Butler arrived at Millard South accompanied by his father, according to a person familiar with the case.
Butler Sr. told school officials that his son was transferring at midsemester. Millard administrators tried to talk him out of that decision, since his son needed only two classes to graduate from Lincoln Southwest in December. His father stood firm.
But while school officials could tell that the 17-year-old was angry about the decision, they didn't consider him dangerous or threatening.
Butler had received mostly A's and B's in Lincoln.
“He was never a discipline issue,” the person said. “He was a good, above-average student.”
His father is a highly regarded police detective who works in the child victim unit of Project Harmony, where the walls are plastered with cartoon characters and the floors are covered in toys.
But the detective's cases were anything but Disney.
He served as the lead investigator in the 2007 death of a 1-year-old baby at the hands of his foster father.
The detective's hours-long interview of the child's father was essential in securing a conviction in the case.
Recently, the detective has investigated the severe beating and sexual assault of a 19-year-old woman and the drowning of a 4-year-old girl in an Omaha hotel pool. He is known for his ability to build rapport with both victims and defendants, police say.
Susan Clark, a former Omaha police officer, worked with Robert Butler Sr. in the child victim unit before she retired three years ago.
She said he constantly talked about his kids and prominently displayed their photos on his desk.
“He made great efforts to be a good father figure to his kids because it was something missing in his life, and he wanted it for his children,” Clark said.
The police detective and his son appeared close, said Leslie Moss, who lives across the hall from Butler Sr.'s apartment.
She exchanged pleasantries with the 17-year-old five or six times, most recently a cheery, “What's up?” a couple of weeks ago as he entered the building.
She had seen several boys over a couple of times, but mostly she saw the teenager with his father.
“Every time I saw him he was with his dad,” Moss said. “He seemed happy. They were talking and laughing.”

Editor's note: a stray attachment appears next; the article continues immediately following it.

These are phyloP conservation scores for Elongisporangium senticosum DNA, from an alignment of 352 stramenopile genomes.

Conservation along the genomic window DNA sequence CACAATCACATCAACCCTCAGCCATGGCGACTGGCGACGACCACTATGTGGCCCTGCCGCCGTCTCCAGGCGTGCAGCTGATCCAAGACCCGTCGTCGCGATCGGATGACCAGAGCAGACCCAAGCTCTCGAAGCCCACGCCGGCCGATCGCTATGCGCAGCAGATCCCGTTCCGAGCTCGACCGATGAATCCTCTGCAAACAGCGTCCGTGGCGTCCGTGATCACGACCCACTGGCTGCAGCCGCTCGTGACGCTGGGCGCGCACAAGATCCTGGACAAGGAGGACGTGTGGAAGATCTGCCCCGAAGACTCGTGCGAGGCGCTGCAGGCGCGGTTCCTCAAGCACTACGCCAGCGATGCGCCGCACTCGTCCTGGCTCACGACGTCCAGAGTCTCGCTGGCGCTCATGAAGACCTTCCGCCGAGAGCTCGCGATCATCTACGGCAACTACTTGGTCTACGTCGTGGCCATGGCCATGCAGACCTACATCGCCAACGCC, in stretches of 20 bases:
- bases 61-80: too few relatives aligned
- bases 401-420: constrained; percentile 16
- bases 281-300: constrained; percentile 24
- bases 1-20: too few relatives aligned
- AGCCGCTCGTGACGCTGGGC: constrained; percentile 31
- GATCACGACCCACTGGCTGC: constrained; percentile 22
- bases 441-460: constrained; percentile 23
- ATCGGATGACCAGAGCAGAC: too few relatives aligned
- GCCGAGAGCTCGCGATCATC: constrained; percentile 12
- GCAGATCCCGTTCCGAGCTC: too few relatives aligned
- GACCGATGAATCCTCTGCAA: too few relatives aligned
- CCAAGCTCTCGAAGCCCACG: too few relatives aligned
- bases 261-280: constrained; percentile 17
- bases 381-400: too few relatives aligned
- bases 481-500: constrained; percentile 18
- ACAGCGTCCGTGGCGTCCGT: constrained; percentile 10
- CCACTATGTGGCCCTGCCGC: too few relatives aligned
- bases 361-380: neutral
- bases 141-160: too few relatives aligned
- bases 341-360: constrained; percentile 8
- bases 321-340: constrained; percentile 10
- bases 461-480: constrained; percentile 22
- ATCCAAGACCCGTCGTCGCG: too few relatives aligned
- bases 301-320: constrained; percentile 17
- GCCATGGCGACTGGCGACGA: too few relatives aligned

Classmates at Millard South High School said Butler was relatively popular once he settled in. A few friends, but hardly the big man on campus.
But he had trouble staying focused in some classes, one student said. He'd goof off, tell jokes, make rude comments, try to annoy the teacher. He'd get in trouble for his antics.
“He just didn't take it seriously,” one student said.
As late as New Year's Eve, Robert Butler Jr. appeared to be in high spirits, according to co-workers at an Omaha Panera Bread.
Kate Waller, a 17-year-old Millard West senior, worked with the new employee that night, teaching him how to tidy up the restaurant after a day's worth of making sandwiches and ladling soup.
Butler had just started at Panera, but he didn't seem self-conscious or shy like most new workers are, Waller said.
Butler asked Waller and the other employees about their high schools. He told a police officer who came in for dinner that his dad was an Omaha police officer, too.
He quizzed Waller on her New Year's Eve plans.
“It was surprising. ... People would be talking, and he would jump in there and talk to all of us,” Waller said. “He was just like, ‘Hi, I'm Robert.' I would've never guessed that anything was wrong at school by any means.”
But four days later, Robert Butler Jr. was typing out what would be his last Facebook update.
The first sentence is a rambling, 68-word run-on, alternately contrite and angry, the sort of thing Butler's friends never thought he'd write.
“I wont u guys to remember me for who I was b4 this ik I greatly affected the lives of the families ruined but I'm sorry.”
The next sentence, the last one, is a simple one.